The Aston Martin DB11 is a powerful machine - with a twin-turbocharged 5.2 litre V12 engine, it boasts 600 brake horsepower. Even more significant though has been its role in driving Aston Martin's resurgence.
After six straight years of losses, the Gaydon-based manufacturer has finally gone back into the black, with a pre-tax profit of £87m, a 48% increase in annual sales (to £876m) and its most lucrative fourth quarter ever.
Of course all of this was predicted by CEO Andy Palmer. Since his appointment in 2014, Nissan’s former executive vice president and chief planning officer has orchestrated a strategy of expansion aimed at boosting the fortunes of a company that has, at times teetered on the edge of bankruptcy.
How has Palmer done it?
Palmer’s strategy, dubbed the Second Century Plan, has been simple: expand the company’s manufacturing footprint and extend its product range.
This is where the DB11 comes in. When it was unveiled in Geneva in 2016 it was the first time Aston Martin had revamped its popular DB range in 13 years and at the time was hailed by Palmer as the most important car in its history.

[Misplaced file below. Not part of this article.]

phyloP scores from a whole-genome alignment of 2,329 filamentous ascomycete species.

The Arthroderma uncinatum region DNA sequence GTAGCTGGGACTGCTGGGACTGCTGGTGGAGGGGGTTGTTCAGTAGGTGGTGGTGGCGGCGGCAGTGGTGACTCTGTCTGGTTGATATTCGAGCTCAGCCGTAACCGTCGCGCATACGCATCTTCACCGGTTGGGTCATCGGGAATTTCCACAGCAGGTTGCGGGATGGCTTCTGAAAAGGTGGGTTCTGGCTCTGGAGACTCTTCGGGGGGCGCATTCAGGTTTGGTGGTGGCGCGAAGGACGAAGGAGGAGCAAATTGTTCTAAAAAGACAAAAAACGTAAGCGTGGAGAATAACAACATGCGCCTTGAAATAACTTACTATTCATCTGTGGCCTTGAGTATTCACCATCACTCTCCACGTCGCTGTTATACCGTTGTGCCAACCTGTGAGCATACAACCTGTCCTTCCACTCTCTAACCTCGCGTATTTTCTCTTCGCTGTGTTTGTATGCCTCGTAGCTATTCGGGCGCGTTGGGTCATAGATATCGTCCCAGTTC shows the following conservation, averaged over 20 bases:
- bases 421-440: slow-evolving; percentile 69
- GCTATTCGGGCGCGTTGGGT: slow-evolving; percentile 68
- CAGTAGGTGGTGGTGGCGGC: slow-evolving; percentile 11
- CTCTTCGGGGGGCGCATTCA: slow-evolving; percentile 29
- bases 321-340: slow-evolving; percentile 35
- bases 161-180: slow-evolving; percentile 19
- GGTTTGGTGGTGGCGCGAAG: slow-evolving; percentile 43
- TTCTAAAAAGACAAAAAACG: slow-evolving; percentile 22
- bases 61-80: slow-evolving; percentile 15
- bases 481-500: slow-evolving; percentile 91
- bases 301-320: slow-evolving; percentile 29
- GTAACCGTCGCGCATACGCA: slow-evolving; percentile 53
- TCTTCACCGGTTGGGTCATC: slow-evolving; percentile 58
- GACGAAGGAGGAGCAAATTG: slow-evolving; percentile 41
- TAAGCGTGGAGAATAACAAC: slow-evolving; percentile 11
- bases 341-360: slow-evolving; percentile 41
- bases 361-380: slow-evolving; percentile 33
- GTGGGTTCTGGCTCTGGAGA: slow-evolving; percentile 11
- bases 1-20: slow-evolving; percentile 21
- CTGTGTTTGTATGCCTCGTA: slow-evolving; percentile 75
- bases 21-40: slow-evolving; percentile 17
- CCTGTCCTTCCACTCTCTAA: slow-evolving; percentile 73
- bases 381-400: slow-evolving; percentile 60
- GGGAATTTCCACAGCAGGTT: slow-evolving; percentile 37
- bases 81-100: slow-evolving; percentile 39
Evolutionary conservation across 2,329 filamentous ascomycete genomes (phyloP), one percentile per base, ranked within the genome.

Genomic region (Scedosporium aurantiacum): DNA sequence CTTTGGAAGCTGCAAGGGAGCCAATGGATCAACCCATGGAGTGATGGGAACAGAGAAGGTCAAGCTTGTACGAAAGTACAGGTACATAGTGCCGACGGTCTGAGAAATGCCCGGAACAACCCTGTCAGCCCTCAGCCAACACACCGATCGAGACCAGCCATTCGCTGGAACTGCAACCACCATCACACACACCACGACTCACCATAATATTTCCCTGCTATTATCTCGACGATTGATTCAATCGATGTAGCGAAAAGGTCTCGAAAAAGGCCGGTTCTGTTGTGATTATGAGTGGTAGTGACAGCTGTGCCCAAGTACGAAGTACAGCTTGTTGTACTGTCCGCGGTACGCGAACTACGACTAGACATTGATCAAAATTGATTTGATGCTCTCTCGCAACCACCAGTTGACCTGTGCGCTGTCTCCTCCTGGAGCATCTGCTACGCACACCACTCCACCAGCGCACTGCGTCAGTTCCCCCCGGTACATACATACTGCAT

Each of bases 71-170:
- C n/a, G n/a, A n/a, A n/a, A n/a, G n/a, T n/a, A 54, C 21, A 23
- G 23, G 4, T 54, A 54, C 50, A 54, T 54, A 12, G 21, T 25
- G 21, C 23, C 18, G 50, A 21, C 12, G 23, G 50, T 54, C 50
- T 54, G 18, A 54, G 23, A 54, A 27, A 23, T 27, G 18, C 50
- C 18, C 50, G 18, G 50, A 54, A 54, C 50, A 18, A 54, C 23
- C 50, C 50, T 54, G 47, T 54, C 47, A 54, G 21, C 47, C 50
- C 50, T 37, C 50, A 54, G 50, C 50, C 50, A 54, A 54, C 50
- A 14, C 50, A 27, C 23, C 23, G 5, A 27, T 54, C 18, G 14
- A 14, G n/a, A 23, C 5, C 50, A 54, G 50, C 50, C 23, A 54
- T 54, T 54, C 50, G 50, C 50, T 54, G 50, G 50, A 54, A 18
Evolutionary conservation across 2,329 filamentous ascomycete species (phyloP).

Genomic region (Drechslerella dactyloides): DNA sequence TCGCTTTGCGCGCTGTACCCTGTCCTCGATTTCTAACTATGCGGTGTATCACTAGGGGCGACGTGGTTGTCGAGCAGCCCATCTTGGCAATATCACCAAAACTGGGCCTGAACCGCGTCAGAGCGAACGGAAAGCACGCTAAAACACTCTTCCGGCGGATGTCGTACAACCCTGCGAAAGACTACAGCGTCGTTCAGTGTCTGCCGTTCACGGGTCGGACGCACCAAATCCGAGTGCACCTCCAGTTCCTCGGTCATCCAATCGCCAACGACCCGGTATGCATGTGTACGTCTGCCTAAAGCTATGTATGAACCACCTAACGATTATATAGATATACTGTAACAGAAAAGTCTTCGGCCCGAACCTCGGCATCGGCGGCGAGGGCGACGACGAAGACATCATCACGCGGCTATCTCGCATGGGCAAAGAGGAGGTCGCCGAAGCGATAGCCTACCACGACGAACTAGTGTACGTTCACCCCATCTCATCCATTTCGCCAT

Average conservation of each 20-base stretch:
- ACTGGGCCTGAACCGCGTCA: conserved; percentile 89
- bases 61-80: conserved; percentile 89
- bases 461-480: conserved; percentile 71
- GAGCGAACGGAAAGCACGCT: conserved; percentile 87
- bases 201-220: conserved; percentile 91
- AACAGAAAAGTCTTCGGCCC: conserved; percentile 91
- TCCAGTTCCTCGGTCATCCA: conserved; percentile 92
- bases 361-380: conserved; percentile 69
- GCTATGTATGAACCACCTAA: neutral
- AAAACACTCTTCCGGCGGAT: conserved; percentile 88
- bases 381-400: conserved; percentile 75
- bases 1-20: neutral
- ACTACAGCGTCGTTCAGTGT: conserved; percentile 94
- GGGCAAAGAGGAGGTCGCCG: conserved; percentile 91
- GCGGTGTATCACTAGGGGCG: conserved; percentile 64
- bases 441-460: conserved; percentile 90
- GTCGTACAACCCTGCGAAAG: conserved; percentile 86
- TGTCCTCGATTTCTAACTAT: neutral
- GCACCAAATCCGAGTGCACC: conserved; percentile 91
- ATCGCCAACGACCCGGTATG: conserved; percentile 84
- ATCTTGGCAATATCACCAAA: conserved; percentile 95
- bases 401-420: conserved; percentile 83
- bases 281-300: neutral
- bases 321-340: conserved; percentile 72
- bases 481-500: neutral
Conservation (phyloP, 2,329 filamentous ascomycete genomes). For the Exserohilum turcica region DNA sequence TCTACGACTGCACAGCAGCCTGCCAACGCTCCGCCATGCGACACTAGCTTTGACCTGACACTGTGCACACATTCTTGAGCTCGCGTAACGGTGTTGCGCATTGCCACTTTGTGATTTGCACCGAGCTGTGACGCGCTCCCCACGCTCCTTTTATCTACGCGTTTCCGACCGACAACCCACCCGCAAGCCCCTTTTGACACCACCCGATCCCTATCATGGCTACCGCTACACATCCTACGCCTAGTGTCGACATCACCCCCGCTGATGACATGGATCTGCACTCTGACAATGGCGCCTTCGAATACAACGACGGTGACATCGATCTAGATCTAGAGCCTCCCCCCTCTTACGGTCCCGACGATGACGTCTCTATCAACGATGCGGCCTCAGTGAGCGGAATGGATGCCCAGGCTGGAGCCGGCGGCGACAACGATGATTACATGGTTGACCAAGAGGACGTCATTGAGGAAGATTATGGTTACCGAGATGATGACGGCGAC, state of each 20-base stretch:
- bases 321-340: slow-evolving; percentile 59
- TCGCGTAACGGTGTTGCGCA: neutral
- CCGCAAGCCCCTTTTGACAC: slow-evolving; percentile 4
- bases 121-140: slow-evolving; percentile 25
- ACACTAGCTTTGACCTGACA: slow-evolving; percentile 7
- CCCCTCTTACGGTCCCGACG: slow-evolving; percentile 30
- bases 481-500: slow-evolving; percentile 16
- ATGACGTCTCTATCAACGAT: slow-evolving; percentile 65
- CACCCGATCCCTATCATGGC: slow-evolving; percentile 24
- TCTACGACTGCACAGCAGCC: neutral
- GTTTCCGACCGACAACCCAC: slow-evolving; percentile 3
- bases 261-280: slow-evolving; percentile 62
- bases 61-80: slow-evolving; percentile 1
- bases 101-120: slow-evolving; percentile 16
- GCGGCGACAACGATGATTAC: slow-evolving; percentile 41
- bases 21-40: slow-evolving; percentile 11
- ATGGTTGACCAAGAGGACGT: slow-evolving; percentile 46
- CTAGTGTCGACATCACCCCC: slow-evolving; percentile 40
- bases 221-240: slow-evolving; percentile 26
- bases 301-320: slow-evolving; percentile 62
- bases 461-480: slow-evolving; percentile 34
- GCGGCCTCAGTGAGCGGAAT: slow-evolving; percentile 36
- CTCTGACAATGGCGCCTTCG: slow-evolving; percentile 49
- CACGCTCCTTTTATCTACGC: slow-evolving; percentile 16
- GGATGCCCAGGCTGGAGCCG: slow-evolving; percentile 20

The car has proved immensely popular, leading to Aston Martin's largest full-year sales in nine years, with over 5,000 units being sold worldwide. This has been supplemented by an increase in sales of other ranges.
Next year, the firm will open a new manufacturing plant at St. Athan in Wales, which will produce the first SUV range in the manufacturer's 115-year history. Production of specialist models has also restarted at its Newport Pagnell site for the first time in a decade.
Now that it's back in the black, the British icon is keen to maintain its momentum. Product expansion will continue with the release of the DB11 Volante, new Vantage and Vanquish replacement models.
It is also believed that execs and shareholders of the private manufacturer are exploring the possibility a stock market listing with the investment bank Lazard acting as advisors.
Strap yourself in, they're hitting the gas.
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